When considering whether or not baptism is efficacious for children below the “age of reason” we would do well to consider other similar cases. Should we baptize those who through physical or psychological impingement do not exercise a “normal adult” will? Those who are considered mentally retarded in some fashion, at some point, are declared to be unable to handle their own affairs because they cannot exercise their will at a sufficient level. Should these individuals, even if they express some degree of faith, be denied baptism, because we do not think them “true believers” because they lack mental acumen? What is the level of mental functioning necessary for baptism?
I would daresay that most would consider it cruel and unwarranted to forsake baptism to such individuals—even if they otherwise affirm the need for “believer’s” baptism. But this shows the incoherence in the position. If it is an issue of the will, of rational thought, then both the child and the child-like must both be excluded, or both must be admitted.
In fact, to call the one position “believer’s baptism” is to skew the argument in a certain direction. It takes as a priori that rational will is necessary for belief. The position would be more accurately termed “rational baptism.” Now some may counter that this shows “infant” baptism to be “irrational” and in one sense of the word, it is true—the rational intellect of the child receiving the sacrament is not engaged. That does not mean that it is an irrational act, per se.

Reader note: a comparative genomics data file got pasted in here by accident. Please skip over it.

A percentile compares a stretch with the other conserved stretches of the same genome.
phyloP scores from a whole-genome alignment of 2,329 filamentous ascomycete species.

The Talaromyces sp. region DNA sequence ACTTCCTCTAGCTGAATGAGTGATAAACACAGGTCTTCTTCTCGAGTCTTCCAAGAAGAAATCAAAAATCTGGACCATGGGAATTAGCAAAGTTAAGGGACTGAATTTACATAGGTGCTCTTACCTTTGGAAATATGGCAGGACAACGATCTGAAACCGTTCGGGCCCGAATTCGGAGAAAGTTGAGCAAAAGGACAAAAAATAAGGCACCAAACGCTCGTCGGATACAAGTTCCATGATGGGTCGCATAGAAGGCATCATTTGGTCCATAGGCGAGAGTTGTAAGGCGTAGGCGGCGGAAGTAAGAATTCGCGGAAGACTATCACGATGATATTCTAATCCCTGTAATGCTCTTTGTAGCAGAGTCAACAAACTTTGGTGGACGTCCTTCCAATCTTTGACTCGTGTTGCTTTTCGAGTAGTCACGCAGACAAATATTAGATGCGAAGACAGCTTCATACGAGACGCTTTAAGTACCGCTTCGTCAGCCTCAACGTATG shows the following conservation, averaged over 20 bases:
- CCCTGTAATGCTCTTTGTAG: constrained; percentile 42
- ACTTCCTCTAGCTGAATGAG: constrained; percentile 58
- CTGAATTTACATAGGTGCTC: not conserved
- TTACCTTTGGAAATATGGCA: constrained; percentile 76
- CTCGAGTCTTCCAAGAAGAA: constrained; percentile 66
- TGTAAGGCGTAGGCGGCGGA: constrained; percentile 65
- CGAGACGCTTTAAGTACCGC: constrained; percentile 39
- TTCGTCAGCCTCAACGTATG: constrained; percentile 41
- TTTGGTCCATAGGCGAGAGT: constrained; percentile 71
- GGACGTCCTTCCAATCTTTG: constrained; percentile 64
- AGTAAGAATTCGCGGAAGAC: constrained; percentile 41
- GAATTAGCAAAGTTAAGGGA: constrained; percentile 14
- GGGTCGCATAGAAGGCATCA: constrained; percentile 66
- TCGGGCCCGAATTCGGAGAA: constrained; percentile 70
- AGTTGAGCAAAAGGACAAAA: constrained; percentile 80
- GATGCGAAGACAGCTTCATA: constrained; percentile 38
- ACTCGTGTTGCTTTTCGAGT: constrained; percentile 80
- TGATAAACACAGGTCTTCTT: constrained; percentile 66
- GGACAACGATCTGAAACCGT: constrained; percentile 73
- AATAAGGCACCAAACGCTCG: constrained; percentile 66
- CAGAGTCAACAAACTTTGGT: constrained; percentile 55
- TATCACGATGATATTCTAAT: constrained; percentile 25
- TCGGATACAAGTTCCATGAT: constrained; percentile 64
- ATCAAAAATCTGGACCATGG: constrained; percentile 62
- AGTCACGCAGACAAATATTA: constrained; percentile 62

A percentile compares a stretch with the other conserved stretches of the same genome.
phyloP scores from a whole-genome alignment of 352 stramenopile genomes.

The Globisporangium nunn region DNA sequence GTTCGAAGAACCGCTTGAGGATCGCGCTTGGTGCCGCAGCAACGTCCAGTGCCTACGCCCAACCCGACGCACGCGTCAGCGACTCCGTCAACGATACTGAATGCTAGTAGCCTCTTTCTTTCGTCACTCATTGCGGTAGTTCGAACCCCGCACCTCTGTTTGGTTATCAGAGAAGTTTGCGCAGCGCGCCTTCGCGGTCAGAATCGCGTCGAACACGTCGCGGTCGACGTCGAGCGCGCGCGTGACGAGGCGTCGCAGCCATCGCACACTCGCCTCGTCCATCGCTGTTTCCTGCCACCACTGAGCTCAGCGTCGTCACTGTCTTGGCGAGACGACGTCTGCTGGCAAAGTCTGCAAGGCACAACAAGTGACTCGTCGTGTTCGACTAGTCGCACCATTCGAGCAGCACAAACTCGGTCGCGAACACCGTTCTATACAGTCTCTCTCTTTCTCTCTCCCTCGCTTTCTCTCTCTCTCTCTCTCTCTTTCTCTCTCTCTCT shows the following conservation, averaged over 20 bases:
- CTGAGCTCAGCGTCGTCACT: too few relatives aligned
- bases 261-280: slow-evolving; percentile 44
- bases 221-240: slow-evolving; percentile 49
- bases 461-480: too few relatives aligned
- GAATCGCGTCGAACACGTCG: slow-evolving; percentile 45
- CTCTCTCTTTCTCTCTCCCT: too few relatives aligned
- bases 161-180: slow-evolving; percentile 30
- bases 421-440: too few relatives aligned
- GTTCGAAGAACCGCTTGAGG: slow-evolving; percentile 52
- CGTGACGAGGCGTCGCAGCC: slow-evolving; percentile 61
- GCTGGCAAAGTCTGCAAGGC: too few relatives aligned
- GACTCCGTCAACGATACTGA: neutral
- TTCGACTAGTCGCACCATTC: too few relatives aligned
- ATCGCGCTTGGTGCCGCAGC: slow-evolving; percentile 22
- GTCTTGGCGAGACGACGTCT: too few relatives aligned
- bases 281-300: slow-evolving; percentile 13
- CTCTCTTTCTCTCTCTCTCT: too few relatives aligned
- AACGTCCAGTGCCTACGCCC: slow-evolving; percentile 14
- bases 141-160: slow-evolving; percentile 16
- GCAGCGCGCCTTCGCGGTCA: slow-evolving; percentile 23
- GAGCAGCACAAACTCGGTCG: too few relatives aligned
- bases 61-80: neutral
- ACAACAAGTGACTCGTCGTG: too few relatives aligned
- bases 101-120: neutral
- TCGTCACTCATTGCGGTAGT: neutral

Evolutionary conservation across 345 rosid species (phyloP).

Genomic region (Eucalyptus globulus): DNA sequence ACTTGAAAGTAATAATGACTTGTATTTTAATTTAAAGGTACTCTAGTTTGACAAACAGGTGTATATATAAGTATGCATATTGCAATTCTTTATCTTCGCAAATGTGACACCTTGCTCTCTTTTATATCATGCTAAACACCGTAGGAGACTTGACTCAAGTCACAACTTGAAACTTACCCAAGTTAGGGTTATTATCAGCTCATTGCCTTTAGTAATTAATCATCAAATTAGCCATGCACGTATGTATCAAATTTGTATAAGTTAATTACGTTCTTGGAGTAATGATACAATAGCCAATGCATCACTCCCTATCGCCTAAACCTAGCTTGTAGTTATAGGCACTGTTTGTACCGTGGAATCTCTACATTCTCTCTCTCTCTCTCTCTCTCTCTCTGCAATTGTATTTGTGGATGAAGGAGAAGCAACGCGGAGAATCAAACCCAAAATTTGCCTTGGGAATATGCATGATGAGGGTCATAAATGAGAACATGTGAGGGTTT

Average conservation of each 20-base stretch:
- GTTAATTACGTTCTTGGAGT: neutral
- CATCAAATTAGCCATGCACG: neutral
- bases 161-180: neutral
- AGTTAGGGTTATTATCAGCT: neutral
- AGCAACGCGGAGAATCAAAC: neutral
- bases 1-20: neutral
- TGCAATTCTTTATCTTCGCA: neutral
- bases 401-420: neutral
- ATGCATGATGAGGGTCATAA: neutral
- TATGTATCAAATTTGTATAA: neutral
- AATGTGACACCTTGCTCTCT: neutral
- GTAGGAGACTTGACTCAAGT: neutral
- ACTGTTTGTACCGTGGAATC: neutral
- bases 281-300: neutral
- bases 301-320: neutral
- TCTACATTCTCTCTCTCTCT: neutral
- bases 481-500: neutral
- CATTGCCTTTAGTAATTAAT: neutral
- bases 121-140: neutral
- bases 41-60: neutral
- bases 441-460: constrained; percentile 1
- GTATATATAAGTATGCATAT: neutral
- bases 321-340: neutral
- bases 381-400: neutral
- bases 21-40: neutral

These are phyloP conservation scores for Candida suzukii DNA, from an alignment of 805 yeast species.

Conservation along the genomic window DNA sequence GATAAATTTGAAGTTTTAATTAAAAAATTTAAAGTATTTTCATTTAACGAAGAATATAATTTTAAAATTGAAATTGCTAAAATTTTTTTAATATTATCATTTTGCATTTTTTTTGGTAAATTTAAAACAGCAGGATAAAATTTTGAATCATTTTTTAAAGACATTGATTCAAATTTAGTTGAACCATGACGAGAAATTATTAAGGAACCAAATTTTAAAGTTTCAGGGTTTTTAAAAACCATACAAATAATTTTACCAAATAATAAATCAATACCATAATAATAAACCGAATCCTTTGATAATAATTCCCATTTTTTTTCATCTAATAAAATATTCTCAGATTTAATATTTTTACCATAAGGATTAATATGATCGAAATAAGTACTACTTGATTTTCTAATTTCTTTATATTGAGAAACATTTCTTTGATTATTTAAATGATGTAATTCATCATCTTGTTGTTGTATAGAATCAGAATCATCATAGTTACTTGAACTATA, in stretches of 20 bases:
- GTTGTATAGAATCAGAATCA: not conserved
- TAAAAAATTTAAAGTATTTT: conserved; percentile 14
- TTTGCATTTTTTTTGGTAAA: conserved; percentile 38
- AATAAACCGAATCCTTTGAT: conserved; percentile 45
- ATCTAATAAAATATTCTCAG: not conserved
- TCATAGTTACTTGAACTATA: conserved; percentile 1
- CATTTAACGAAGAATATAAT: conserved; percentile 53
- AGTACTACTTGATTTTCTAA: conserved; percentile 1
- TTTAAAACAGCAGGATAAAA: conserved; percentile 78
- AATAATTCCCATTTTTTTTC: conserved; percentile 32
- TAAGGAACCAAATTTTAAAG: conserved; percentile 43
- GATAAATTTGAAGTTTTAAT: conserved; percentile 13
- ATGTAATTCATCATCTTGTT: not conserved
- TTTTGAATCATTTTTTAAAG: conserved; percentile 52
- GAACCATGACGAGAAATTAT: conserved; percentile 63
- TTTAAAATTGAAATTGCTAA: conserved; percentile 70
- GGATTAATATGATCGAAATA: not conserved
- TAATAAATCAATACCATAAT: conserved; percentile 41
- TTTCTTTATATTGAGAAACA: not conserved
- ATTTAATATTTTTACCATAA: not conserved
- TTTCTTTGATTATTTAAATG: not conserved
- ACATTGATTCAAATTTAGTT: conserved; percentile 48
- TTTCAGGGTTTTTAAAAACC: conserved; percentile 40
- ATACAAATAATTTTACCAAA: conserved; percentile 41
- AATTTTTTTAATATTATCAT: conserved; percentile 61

Children engage in all sorts of behaviors and receive a multitude of actions performed unto them as they grow, mostly by their parents. We consider all of these “rational” in the colloquial definition of the word, namely, we can see a reason for them. A baby at the mother’s breast knows to suck in order to receive nourishment. We do not ascribe higher-order thought to this action; in fact most would lower it to the level of instinct. Yet, we see a reason for it—the child needs nourishment. In the same way, the parents will routinely change a baby’s diaper. The child may, on some occasions, even sleep through this procedure. Clearly, there is no thought given by the child to what is happening in this case. At other times the child clearly protests this disruption of what they were doing and the cold and suffering it imposes on them. However, the parents engage in this activity because they understand the benefits of performing it upon their offspring.
A good definition of what constitutes a Christian was related to me by Father Chip Edgar. He said, “A Christian is one who believes all he knows about Christ with all he knows about himself.” So, by this definition, a child who believes in Jesus because, “Daddy says so,” is a Christian if they are two or three years old. For a typical child of 15 or 16, this would not be seen as an acceptable answer.
So, for an infant to be called a Christian because their parents present them for baptism and make promises on their behalf—until the child is able to make them for themselves—seems a perfectly rational act. To insist that someone has to have some understanding before they are baptized raises many second-order questions. What must they understand? How do we know they understand it?